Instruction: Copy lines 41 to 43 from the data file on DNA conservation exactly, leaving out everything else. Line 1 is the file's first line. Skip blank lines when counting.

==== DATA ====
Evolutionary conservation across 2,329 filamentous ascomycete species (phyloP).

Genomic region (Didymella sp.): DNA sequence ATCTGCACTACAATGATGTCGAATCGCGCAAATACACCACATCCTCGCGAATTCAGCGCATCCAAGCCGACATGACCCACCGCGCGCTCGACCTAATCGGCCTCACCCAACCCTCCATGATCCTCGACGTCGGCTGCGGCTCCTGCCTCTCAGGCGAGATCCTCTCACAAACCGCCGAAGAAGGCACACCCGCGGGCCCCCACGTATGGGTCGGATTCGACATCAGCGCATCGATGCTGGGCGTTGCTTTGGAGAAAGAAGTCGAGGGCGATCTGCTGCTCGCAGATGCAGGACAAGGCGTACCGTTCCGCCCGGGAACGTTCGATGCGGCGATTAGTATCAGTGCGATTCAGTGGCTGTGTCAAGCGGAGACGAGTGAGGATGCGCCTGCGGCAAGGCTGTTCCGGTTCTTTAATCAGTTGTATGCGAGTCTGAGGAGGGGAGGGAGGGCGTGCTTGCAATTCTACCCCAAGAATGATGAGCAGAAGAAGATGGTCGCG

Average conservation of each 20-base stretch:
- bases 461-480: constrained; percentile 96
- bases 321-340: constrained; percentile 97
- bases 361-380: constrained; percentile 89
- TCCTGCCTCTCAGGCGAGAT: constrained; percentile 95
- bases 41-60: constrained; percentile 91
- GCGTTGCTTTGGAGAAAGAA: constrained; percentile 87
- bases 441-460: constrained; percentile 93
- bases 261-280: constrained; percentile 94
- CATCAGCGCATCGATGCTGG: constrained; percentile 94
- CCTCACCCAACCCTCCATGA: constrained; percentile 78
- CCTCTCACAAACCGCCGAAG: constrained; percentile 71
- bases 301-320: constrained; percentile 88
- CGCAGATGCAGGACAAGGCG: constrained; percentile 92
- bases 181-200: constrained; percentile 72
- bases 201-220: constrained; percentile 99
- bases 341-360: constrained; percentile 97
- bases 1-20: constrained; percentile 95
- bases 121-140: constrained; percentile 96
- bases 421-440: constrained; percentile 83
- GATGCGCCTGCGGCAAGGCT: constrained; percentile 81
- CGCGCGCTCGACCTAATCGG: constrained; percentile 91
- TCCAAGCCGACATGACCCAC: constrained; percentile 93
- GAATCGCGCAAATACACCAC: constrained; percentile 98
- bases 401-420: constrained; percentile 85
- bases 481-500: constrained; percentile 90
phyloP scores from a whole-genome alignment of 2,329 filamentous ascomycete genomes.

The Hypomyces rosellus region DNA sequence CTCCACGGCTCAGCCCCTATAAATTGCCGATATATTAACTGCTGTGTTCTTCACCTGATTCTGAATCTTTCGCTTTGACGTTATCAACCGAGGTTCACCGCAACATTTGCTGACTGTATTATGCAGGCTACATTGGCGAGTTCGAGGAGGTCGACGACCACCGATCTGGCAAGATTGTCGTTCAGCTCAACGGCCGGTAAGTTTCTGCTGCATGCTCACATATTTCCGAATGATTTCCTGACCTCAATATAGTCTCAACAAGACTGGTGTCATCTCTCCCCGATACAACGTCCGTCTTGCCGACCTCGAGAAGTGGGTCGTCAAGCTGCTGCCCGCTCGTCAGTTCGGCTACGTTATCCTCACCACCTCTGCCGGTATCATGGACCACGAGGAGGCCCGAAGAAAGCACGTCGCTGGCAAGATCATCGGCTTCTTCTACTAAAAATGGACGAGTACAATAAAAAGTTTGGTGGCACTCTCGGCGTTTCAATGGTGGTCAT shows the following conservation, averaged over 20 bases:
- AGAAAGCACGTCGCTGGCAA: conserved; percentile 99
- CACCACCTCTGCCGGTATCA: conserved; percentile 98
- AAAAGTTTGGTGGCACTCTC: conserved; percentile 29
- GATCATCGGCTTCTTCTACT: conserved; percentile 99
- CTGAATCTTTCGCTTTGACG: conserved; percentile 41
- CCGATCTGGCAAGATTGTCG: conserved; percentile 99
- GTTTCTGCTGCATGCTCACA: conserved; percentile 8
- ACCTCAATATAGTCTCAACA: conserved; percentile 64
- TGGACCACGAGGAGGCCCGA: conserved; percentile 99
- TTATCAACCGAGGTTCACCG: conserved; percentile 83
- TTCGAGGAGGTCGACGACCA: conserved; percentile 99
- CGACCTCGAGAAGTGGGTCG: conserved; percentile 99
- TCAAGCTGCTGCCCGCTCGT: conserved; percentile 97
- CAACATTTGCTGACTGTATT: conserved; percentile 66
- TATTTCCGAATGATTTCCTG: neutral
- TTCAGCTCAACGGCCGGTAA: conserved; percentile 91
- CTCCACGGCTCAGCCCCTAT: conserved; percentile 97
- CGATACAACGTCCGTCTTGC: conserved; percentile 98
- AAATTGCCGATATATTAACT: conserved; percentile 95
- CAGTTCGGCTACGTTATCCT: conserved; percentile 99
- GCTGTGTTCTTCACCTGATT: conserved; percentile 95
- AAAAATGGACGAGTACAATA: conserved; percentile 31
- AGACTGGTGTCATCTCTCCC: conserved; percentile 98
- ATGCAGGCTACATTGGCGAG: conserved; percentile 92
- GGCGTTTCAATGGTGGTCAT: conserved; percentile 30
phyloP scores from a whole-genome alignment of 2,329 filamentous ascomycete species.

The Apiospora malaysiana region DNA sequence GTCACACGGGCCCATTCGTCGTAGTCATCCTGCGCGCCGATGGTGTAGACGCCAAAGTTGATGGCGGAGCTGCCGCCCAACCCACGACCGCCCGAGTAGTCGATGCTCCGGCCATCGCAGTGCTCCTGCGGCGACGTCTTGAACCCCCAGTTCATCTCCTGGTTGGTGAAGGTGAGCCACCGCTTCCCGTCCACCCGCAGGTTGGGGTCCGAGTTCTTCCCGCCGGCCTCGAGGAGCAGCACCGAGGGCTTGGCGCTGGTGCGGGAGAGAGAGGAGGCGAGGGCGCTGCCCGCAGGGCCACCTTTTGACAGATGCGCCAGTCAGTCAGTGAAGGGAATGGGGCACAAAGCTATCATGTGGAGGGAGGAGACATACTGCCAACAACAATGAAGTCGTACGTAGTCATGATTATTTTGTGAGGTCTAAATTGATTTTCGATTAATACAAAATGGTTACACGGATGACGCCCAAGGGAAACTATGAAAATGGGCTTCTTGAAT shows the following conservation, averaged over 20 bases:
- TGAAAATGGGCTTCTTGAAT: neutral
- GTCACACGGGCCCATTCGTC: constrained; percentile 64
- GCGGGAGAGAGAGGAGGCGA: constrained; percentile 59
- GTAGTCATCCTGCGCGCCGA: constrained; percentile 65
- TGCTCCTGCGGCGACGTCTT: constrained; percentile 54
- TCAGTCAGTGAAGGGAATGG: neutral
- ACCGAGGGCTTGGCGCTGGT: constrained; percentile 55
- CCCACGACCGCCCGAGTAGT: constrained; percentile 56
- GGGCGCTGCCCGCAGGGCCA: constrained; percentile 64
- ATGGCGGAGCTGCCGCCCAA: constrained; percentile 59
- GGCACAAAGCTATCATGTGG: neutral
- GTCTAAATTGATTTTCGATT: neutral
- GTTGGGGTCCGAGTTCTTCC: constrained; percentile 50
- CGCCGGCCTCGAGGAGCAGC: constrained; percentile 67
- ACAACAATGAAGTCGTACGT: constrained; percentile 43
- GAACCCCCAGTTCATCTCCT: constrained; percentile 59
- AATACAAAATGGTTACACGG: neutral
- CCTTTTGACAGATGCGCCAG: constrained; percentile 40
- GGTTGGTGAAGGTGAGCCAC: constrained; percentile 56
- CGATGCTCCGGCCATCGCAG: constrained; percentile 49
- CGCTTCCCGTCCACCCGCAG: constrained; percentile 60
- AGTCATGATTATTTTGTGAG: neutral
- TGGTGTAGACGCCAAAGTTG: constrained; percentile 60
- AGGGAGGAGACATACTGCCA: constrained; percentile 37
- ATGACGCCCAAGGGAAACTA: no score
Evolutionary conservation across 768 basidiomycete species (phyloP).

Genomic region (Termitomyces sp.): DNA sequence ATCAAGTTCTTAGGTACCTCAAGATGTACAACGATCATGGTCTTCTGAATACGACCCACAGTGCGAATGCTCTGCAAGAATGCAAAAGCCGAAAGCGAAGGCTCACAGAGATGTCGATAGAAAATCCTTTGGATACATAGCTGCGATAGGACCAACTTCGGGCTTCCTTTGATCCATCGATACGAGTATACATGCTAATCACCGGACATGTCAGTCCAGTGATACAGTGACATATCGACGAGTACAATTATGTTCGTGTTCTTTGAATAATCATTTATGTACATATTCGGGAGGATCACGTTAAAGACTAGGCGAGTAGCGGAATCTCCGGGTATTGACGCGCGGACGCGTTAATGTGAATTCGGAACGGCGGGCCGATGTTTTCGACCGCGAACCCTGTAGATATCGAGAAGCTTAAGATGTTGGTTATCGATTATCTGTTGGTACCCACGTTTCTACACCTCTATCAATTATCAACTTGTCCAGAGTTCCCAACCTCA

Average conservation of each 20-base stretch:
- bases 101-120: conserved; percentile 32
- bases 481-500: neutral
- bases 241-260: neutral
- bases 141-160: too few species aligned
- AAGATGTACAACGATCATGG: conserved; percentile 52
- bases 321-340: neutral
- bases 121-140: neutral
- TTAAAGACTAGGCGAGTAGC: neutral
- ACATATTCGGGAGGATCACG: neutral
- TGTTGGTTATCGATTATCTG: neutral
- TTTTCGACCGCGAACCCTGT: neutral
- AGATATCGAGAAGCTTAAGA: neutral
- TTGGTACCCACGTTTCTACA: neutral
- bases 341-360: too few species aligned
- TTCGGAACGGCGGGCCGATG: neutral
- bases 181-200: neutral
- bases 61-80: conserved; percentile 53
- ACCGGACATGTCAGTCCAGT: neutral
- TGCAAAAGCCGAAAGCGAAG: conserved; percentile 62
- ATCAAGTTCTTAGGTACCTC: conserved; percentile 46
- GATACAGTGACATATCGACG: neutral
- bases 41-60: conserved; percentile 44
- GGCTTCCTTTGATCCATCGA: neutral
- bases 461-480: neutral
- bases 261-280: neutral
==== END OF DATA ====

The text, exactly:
- TTCGAGGAGGTCGACGACCA: conserved; percentile 99
- CGACCTCGAGAAGTGGGTCG: conserved; percentile 99
- TCAAGCTGCTGCCCGCTCGT: conserved; percentile 97